A scientific panel completed its review of
Northwest tribes’ master plan outlining activities to recover Pacific lamprey
in the Columbia River basin, saying that the plan meets scientific review
criteria with some qualifications.
The plan describes ongoing and proposed adult
translocation and artificial propagation activities for lamprey, as well as
existing and proposed facilities needed to meet artificial propagation
Although it mostly focuses on activities that
originate with the Confederated Tribes and Bands of the Yakama Nation and the
Confederated Tribes of the Umatilla Indian Reservation, it also provides a
comprehensive description of supplementation activities in the basin and
ongoing adult translocation activities being conducted by the Nez Perce Nation.
A Step 1 Review of the “Master Plan: Pacific
Lamprey Artificial Propagation, Translocation, Restoration, and Research –
Conceptual phase to address Step 1 Master Plan review elements” (https://nwcouncil.app.box.com/s/em09zw9p9iv4mhoh8em6k4b06r4khjvr) was completed by the Independent Scientific Review Panel and is posted
at the Northwest Power and Conservation Council’s website (https://www.nwcouncil.org/reports/step-1-review-pacific-lamprey-master-plan.
According to the Master Plan -- submitted to
the Council and ISRP March 2 by the Columbia River Inter-Tribal Fish
Commission, the Yakama Nation, the Umatilla Tribes and the Nez Perce -- actions
described in the Plan will “provide synergy with other actions such as
improvements to passage, habitat, and water quality to help meet restoration
goals for Pacific Lamprey in the Columbia River Basin.”
According to the tribes’ plan, Pacific lamprey
return to the Columbia River basin at a fraction of their historical level. The
tribes’ goal is to have the lamprey widely distributed throughout the basin “in
numbers that fully provide for ecological, tribal, cultural and harvest values.
Through various regional and tribal efforts, the goals are to reestablish
Pacific Lamprey as a fundamental component of the ecosystem and restore Pacific
Lamprey to sustainable, harvestable levels throughout the historical range.”
The Master Plan largely meets the conceptual
requirements for a Step 1 review, the ISRP said.
“The proponents recognize that there is still
much to be learned about how, or if, artificial propagation and translocation
can be used in Pacific lamprey conservation and restoration,” the review said.
For example, there is uncertainty about the
genetic effects of adult translocation and out-planting of propagated larvae on
the basin’s lamprey population segments. However, the plan “provides a strong
rationale” for using both of these recovery options.
“To help resolve this and other questions,
they propose a four-phased program that is comprehensive and well presented,”
the ISRP said of the tribes’ report. However, among the items where more information
is needed are:
--Quantitative performance objectives were
developed for Phase 1 that describe expected survival rates of artificially
cultured lamprey from fertilization to release, but it does not describe how
survival and growth of propagated lamprey will be monitored in the hatchery.
That should be done in Step 2.
--Phase 2 evaluates the survival and growth of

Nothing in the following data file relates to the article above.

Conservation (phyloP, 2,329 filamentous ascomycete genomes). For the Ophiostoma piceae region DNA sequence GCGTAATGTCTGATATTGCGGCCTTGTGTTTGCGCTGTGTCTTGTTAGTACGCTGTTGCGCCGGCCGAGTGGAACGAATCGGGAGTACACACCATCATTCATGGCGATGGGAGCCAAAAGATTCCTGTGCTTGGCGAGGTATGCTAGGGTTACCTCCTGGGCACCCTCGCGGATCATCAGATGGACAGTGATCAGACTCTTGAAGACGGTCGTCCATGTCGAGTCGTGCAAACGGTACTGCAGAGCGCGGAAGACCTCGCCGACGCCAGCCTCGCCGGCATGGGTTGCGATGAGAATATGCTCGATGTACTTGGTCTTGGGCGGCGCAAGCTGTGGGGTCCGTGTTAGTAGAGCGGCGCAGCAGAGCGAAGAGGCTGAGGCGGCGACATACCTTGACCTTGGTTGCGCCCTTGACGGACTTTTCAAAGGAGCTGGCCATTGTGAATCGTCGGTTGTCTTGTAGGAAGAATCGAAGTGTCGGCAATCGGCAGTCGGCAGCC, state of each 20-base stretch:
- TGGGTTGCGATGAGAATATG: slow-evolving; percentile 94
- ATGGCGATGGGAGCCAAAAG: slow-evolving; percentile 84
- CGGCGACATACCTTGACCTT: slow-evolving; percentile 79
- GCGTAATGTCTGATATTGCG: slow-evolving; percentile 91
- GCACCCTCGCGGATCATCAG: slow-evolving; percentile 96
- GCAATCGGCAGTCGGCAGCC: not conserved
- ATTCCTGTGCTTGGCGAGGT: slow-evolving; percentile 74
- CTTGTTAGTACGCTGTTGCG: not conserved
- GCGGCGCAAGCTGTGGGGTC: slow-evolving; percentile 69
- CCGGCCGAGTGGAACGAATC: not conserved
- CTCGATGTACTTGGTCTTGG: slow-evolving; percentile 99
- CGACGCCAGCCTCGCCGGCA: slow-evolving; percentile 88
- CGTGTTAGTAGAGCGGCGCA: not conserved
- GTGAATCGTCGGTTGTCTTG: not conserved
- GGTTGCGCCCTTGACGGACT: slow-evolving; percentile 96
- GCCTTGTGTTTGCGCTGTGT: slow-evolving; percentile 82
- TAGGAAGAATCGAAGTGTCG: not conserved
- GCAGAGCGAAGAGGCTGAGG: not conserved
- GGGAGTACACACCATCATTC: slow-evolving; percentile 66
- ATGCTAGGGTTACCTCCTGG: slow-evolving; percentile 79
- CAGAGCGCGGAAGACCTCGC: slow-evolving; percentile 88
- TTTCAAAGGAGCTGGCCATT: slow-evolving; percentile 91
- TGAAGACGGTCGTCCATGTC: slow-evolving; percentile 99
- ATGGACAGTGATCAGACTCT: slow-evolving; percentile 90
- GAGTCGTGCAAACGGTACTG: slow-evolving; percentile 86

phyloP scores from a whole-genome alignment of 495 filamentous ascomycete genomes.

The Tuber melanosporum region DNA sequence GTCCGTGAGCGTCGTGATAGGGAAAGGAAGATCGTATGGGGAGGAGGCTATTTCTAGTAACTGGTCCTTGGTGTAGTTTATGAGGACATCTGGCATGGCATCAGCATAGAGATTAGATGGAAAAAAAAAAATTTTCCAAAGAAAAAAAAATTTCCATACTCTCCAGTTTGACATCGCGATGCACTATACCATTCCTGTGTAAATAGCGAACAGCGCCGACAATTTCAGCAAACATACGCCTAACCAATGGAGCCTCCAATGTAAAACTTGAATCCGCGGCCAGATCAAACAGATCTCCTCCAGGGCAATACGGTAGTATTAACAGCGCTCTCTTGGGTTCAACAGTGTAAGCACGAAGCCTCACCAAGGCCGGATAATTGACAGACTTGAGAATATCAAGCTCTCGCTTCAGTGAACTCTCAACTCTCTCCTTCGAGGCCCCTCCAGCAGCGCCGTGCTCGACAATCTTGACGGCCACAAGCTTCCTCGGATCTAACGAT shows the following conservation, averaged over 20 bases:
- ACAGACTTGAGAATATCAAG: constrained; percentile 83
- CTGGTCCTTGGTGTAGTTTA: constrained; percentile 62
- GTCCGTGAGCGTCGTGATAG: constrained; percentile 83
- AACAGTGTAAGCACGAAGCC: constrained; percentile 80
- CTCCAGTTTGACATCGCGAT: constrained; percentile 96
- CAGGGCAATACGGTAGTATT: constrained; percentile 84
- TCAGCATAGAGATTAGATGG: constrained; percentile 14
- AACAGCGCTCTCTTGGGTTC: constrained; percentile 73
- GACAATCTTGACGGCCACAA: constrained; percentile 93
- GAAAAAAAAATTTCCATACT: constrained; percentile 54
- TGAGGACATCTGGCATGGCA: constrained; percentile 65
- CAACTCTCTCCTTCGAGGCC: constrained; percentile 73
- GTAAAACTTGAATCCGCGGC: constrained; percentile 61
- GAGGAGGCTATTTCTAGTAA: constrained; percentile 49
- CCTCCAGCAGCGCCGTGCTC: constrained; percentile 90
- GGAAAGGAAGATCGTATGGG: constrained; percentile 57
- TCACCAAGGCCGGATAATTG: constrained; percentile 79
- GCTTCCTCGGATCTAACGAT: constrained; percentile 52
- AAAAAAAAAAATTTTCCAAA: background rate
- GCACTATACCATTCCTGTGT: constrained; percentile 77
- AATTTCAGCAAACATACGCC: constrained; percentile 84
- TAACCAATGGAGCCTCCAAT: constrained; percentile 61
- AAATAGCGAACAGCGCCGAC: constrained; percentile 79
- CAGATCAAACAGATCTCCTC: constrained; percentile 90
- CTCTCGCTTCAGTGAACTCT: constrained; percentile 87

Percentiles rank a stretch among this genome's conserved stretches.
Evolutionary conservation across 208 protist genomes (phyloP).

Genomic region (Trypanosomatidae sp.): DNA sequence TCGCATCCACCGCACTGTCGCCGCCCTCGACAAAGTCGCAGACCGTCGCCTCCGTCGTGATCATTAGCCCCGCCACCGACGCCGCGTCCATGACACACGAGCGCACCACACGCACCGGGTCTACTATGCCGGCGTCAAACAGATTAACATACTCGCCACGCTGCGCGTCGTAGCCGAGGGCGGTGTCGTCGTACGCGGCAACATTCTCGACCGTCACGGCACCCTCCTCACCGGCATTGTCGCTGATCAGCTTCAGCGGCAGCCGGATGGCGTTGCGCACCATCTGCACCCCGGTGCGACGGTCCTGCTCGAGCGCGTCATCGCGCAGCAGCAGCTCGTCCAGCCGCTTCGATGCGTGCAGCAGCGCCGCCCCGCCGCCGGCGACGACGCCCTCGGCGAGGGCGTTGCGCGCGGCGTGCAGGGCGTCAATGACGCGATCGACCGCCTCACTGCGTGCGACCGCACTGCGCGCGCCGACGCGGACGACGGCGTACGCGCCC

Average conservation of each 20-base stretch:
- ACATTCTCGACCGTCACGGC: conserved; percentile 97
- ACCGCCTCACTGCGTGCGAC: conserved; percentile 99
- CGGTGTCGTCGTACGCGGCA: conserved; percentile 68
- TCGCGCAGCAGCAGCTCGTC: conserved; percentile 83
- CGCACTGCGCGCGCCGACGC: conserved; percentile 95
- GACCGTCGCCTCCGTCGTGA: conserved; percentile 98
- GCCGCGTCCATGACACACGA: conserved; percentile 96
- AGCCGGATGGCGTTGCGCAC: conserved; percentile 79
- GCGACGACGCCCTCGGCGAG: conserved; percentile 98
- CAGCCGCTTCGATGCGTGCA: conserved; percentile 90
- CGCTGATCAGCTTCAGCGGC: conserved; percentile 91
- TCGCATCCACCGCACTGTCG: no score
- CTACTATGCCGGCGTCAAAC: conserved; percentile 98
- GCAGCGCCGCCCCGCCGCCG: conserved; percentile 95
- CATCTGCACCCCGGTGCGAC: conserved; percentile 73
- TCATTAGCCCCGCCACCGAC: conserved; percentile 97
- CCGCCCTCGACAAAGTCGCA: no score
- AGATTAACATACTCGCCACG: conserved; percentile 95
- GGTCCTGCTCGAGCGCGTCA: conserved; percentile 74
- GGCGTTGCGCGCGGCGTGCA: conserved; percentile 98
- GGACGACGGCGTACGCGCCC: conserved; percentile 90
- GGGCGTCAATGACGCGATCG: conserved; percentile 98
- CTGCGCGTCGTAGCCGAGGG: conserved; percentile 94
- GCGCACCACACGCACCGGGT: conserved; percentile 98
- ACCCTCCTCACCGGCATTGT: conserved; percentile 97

propagated lamprey that have been transplanted into natural environments. Step
2 should describe the analytical approaches taken to evaluate the effectiveness
of out-planting propagated lamprey that have different life stages.
--The overarching goal of Phase 3 is to
compare and evaluate the effectiveness of different lamprey supplementation
strategies to ascertain which are the most successful. An example is the
translocation versus artificial propagation involving release at one or more
life stages. A clear definition of what success represents is needed.
--The tribes should consult with the U.S. Fish
and Wildlife Service to determine if a document that is functionally equivalent
to NOAA Fisheries’ Hatchery and Genetic Management Plan is required for this
project. Such a document would be beneficial.
--The Master Plan should specifically state
what aspects of the proposed artificial propagation and translocation efforts
are being implemented to identify and protect adaptive genetic diversity within
the Columbia Basin.
--An Environmental Assessment will need to be
included in Step 2 due to the geographic scope and number of juvenile lamprey
that are scheduled for release.
The plan addresses the use of supplementation
to prevent extirpation and to restore abundance in historically-occupied
habitats. “Parallel efforts are needed to quantify the relative importance of
the factors limiting Pacific lamprey throughout the Columbia Basin,” the ISRP
said. If the tribes are successful at rearing and releasing propagated juvenile
lamprey, “serious issues will still remain about the quality, quantity, and
distribution of habitat that can provide long-term support of this species.”
Other challenges are upstream and downstream
passage and the possible effects of contaminants on lamprey vitality.
“A coordinated, multifaceted effort is
underway through the Columbia River Basin Tribes’ programs, USFWS, US Army
Corps of Engineers, the broader Pacific Lamprey Conservation Initiative, and
others that will need to be continued to ensure that self-sustaining
populations of Pacific lamprey can be maintained throughout the species’
historical range,” the ISRP concluded.